Delivery of the preterm low birth weight singleton fetus
- Jane Cleary-Goldman, MD
Jane Cleary-Goldman, MD
- Assistant Clinical Professor of Obstetrics and Gynecology
- Mount Sinai Medical School
- Julian N Robinson, MD
Julian N Robinson, MD
- Associate Clinical Professor of Obstetrics and Gynecology
- Harvard Medical School
Delivery of the preterm low birth weight (LBW) fetus is often necessitated by maternal and fetal indications, including nonreassuring fetal status, intractable preterm labor, intraamniotic infection, placental abruption, placental insufficiency, hypertensive disorders, and other maternal factors (see individual topic reviews on these subjects). The prognosis for survival and long-term outcomes of these neonates continues to improve and can be attributed, in part, to widespread use of antenatal corticosteroids in women at risk for preterm birth, liberal use of cesarean delivery for fetal indications, improvements in neonatal resuscitation, use of surfactant therapy, magnesium sulfate prophylaxis, and delivery at facilities with personnel experienced in neonatal intensive care. (See "Incidence and mortality of the preterm infant".)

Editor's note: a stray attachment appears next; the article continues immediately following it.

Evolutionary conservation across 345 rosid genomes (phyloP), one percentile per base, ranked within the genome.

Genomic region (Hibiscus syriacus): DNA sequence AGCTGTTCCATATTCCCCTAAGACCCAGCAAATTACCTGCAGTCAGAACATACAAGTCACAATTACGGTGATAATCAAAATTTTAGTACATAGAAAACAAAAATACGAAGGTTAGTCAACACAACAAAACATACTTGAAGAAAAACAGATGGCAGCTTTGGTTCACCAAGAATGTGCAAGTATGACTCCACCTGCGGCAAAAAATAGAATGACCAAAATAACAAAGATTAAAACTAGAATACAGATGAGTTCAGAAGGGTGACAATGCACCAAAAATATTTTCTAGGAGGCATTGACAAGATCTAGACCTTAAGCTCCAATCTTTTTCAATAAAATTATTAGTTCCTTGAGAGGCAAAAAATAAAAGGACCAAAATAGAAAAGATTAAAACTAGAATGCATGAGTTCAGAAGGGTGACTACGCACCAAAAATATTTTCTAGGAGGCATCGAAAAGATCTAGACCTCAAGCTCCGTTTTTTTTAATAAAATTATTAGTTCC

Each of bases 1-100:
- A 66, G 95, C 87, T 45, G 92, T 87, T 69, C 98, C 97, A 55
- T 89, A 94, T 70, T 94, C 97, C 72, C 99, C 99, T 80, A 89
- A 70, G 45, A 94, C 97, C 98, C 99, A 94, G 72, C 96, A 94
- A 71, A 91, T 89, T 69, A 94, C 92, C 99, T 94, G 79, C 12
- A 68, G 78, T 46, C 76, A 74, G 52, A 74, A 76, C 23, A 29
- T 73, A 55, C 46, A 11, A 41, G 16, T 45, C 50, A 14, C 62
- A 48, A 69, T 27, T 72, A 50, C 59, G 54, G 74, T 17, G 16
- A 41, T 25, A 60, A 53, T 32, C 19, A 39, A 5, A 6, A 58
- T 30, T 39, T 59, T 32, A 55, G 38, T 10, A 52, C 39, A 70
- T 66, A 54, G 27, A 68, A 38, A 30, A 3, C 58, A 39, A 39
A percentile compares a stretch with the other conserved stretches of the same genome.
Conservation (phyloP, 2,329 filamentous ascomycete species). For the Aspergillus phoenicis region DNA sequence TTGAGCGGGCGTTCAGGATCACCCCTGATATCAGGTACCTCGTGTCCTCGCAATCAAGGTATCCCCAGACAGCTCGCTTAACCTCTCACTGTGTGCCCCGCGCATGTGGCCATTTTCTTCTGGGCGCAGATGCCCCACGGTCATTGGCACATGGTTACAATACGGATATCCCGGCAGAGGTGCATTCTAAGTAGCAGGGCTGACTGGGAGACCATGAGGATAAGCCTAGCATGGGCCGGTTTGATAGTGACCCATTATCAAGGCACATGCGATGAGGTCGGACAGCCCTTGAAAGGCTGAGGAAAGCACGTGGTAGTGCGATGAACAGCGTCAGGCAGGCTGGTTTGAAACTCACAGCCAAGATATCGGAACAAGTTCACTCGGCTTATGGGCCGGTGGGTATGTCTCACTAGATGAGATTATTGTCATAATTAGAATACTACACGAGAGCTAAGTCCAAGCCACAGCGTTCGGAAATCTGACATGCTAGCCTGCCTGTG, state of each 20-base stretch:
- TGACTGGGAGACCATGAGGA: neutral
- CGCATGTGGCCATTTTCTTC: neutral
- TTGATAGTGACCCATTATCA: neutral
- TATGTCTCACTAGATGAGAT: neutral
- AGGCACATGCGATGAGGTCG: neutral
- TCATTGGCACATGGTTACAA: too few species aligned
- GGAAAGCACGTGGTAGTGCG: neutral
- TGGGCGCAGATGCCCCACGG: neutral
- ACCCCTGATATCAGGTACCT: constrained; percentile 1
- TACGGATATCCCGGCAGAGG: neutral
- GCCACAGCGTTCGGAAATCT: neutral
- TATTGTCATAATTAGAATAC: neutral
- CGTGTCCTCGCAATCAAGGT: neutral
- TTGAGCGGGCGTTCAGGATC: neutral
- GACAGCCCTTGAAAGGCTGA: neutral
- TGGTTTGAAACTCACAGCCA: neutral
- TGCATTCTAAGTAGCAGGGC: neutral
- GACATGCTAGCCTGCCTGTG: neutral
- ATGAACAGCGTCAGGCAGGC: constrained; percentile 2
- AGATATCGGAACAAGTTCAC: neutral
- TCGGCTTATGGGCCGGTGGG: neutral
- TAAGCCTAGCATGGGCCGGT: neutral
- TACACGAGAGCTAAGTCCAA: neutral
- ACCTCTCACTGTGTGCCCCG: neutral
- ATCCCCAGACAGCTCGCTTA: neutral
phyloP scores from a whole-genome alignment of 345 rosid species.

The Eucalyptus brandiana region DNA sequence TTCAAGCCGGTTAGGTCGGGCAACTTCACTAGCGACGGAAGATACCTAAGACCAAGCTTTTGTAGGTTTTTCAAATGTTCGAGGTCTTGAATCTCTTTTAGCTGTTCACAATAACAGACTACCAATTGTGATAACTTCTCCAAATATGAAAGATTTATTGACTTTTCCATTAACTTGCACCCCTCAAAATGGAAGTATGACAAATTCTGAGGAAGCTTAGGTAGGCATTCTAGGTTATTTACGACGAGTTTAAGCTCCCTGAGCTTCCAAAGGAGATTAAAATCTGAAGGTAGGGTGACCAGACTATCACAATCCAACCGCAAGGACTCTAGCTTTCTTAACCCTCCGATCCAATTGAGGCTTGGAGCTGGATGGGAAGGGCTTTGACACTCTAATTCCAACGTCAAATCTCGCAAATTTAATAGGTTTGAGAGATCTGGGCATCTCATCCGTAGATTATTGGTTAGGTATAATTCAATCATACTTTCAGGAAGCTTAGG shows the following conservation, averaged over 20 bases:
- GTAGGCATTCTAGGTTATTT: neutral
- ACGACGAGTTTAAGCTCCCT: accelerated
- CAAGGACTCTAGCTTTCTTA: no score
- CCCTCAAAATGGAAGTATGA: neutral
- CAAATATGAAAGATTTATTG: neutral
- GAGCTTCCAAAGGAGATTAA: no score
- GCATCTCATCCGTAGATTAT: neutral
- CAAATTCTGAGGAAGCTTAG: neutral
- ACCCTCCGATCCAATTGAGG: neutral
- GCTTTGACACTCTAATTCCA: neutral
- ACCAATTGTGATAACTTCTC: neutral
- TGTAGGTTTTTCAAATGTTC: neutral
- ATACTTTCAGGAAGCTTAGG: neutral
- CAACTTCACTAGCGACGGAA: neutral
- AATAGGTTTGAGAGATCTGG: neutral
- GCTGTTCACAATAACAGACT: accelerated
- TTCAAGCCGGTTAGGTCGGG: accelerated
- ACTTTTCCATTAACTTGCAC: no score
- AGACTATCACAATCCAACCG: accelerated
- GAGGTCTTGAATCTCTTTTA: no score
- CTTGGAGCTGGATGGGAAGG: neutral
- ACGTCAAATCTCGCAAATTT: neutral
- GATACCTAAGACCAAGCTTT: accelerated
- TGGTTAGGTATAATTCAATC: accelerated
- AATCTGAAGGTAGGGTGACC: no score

DEFINITION OF LOW BIRTH WEIGHT
Low birth weight neonates are subgrouped according to the degree of smallness at the first weight determination after birth :
●Low birth weight (LBW): less than 2500 grams
●Very low birth weight (VLBW): less than 1500 grams
●Extremely low birth weight (ELBW): less than 1000 grams
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- DEFINITION OF LOW BIRTH WEIGHT
- CHOOSING THE ROUTE OF DELIVERY
- Cesarean versus vaginal
- Spontaneous vaginal versus assisted vaginal
- INTRAPARTUM ISSUES
- Neonatology consultation
- Intrapartum fetal monitoring
- Maternal analgesia/anesthesia
- Use of episiotomy, vacuum, and forceps
- Optimal cord clamping
- Techniques for atraumatic cesarean delivery
- MANAGEMENT AT THE LIMIT OF VIABILITY
- SUMMARY AND RECOMMENDATIONS